Along these lines, it is also interesting to note that Nobel Prize-winning scientists have recently endorse chemist Marcos Eberlin’s case for intelligent design, argued in his brand new book Foresight: How the Chemistry of Life Reveals Planning and Purpose. From the reviews of the book:
“I am happy to recommend this to those interested in the chemistry of life. The author is well established in the field of chemistry and presents the current interest in biology in the context of chemistry.”—Sir John B. Gurdon, PhD, Nobel Prize in Physiology or Medicine (2012)
“An interesting study of the part played by foresight in biology.”—Brian David Josephson, Nobel Prize in Physics (1973)
“Despite the immense increase of knowledge during the past few centuries, there still exist important aspects of nature for which our scientific understanding reaches its limits. Eberlin describes in a concise manner a large number of such phenomena, ranging from life to astrophysics. Whenever in the past such a limit was reached, faith came into play. Eberlin calls this principle ‘foresight.’ Regardless of whether one shares Eberlin’s approach, it is definitely becoming clear that nature is still full of secrets which are beyond our rational understanding and force us to humility.”—Gerhard Ertl, PhD, Nobel Prize in Chemistry (2007)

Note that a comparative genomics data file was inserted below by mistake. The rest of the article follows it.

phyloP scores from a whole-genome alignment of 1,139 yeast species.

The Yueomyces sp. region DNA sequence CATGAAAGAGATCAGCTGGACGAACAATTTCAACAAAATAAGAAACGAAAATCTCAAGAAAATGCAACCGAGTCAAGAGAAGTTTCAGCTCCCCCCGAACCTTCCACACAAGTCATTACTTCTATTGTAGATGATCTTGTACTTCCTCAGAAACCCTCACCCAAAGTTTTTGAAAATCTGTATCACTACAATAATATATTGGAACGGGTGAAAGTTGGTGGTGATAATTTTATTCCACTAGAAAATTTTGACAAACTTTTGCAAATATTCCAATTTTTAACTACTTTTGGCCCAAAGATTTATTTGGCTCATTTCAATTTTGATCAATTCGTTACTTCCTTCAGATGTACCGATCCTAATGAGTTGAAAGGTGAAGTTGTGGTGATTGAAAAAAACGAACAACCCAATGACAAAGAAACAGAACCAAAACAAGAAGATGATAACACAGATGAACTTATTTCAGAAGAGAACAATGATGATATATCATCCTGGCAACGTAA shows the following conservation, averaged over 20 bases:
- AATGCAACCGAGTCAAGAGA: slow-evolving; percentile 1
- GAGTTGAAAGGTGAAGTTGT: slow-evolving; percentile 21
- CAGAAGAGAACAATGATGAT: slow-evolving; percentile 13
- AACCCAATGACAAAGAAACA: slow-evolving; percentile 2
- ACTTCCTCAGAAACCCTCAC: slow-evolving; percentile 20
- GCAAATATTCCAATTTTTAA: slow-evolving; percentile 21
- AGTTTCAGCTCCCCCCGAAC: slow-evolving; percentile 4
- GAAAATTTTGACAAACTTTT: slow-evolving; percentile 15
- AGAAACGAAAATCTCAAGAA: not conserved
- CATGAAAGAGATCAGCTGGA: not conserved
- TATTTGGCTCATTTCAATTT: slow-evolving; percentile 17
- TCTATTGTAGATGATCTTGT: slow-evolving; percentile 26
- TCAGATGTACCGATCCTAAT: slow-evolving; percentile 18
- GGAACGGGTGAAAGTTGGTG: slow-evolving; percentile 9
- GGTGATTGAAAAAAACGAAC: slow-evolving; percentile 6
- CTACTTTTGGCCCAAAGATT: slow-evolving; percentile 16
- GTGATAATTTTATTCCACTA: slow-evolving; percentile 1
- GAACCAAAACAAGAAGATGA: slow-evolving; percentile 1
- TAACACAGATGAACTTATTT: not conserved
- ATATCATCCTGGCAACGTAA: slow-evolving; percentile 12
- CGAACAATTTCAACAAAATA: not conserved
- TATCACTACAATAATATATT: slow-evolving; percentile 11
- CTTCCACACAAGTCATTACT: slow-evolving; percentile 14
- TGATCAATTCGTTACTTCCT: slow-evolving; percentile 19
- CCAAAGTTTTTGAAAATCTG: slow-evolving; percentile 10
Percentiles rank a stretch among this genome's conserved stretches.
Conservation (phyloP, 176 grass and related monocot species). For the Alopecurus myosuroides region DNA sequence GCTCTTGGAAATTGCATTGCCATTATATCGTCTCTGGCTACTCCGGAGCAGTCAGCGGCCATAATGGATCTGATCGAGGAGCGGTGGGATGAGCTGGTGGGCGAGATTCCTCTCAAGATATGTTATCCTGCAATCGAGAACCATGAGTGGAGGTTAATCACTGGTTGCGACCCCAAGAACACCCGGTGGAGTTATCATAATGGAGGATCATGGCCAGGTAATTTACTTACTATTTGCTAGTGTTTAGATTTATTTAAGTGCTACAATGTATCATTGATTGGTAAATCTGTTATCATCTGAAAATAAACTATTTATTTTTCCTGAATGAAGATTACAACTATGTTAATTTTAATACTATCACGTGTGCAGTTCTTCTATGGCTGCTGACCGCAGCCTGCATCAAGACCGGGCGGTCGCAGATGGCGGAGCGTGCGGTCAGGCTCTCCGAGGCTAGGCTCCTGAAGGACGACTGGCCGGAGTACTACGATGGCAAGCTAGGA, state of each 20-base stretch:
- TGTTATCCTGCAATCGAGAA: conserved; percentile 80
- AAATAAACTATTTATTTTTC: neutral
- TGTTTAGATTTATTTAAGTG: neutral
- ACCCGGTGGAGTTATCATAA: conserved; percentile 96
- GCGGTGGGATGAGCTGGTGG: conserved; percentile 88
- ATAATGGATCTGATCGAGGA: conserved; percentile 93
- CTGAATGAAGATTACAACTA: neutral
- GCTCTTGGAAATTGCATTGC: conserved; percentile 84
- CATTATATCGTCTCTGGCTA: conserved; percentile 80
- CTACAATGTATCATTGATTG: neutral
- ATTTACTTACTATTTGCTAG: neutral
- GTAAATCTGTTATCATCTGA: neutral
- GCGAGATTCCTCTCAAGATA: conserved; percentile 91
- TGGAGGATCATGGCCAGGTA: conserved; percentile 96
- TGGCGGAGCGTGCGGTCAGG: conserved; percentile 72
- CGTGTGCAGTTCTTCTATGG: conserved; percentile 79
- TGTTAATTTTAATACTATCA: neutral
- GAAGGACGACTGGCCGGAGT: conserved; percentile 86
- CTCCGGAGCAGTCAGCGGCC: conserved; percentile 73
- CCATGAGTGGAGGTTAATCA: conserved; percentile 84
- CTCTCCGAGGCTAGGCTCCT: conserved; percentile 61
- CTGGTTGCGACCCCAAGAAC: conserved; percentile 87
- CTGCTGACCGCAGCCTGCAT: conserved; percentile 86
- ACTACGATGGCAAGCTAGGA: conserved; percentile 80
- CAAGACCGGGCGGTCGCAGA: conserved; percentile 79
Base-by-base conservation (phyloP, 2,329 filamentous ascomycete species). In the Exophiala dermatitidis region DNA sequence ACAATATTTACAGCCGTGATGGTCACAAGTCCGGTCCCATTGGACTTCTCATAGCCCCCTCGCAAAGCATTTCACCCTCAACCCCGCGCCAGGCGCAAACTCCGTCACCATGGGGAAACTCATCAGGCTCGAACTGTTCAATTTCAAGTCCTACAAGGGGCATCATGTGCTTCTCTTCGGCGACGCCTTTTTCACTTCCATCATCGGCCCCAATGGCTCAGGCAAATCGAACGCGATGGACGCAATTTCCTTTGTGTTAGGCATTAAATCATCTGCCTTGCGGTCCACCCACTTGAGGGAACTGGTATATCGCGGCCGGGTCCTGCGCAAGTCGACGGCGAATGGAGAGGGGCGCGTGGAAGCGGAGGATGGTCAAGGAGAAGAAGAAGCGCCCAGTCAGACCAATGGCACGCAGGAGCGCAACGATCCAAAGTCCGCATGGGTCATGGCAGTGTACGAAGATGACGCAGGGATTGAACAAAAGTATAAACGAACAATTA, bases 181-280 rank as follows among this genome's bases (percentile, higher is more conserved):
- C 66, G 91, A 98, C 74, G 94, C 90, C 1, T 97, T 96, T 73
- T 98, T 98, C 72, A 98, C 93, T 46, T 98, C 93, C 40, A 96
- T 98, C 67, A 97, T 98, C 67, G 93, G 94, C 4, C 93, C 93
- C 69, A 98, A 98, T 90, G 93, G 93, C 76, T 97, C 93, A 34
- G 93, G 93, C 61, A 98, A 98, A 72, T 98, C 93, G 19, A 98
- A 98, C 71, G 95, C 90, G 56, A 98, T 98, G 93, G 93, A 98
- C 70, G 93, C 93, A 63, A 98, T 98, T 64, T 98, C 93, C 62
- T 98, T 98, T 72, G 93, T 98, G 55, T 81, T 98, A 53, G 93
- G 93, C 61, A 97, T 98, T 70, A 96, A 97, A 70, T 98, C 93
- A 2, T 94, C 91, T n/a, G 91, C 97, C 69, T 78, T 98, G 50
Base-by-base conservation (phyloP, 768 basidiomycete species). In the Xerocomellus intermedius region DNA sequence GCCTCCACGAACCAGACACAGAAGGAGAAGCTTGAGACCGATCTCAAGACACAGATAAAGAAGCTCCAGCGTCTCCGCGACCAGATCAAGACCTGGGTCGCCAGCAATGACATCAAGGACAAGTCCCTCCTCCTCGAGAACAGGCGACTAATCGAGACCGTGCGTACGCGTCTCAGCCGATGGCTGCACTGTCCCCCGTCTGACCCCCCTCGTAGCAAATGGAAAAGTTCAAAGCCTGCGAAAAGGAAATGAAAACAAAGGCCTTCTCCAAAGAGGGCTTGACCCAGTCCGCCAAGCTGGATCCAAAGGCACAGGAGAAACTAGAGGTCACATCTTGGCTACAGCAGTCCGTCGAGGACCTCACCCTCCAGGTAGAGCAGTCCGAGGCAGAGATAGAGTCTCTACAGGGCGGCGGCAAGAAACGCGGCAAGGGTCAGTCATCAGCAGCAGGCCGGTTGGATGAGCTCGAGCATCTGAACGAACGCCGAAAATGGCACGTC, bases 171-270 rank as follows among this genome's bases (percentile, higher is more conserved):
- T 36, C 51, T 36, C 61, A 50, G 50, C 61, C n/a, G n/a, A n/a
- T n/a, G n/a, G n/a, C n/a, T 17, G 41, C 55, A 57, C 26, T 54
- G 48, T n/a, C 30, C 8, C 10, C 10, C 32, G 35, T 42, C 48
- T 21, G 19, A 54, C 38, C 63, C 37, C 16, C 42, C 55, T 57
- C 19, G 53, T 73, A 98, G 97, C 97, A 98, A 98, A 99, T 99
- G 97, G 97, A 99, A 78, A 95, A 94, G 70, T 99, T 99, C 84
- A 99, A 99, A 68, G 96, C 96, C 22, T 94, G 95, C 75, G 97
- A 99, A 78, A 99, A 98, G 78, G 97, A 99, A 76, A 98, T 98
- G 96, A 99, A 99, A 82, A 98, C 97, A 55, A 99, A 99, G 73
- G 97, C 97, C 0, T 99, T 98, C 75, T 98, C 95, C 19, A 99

“Foresight provides refreshing new evidence, primarily from biology, that science needs to open its perspective on the origin of living things to account for the possibility that purely natural, materialistic evolution cannot account for these facts. The book is written in an easy-to-read style that will be appreciated by scientists and non-scientists alike and encourages the reader to follow the truth wherever it leads, as Socrates advised long ago.”—Michael T. Bowers, PhD, Distinguished Professor, Department of Chemistry and Biochemistry, University of California Santa Barbara
“In his newest book, Foresight, award-winning and prominent researcher Prof. Marcos Eberlin cogently responds to crucial questions about life’s origin, using an arsenal of current scientific data. Eberlin illustrates his points with varied examples that reveal incredible foresight in planning for biochemical systems. From cellular membranes, the genetic code, and human reproduction, to the chemistry of the atmosphere, birds, sensory organs, and carnivorous plants, the book is a light of scientific good sense amid the darkness of naturalistic ideology.”—Kelson Mota, PhD, Professor of Chemistry, Amazon Federal University, Manaus, Brazil
“Eberlin brilliantly makes use of his expertise, achieved in more than twenty-five years applying mass spectrometry in assorted areas such as biochemistry, biology, and fundamental chemistry to outline a convincing case that will captivate even the more skeptical readers.”—Rodinei Augusti, PhD, Full Professor of Chemistry, Federal University of Minas Gerais, Belo Horizonte, Brazil
“Marcos Eberlin, one of the best chemists in the world today, has written a must-read, superb book for anyone considering what indeed science says of the universe and life.”—Dr. Maurício Simões Abrão, Professor at the University of São Paulo Medical School, São Paulo, Brazil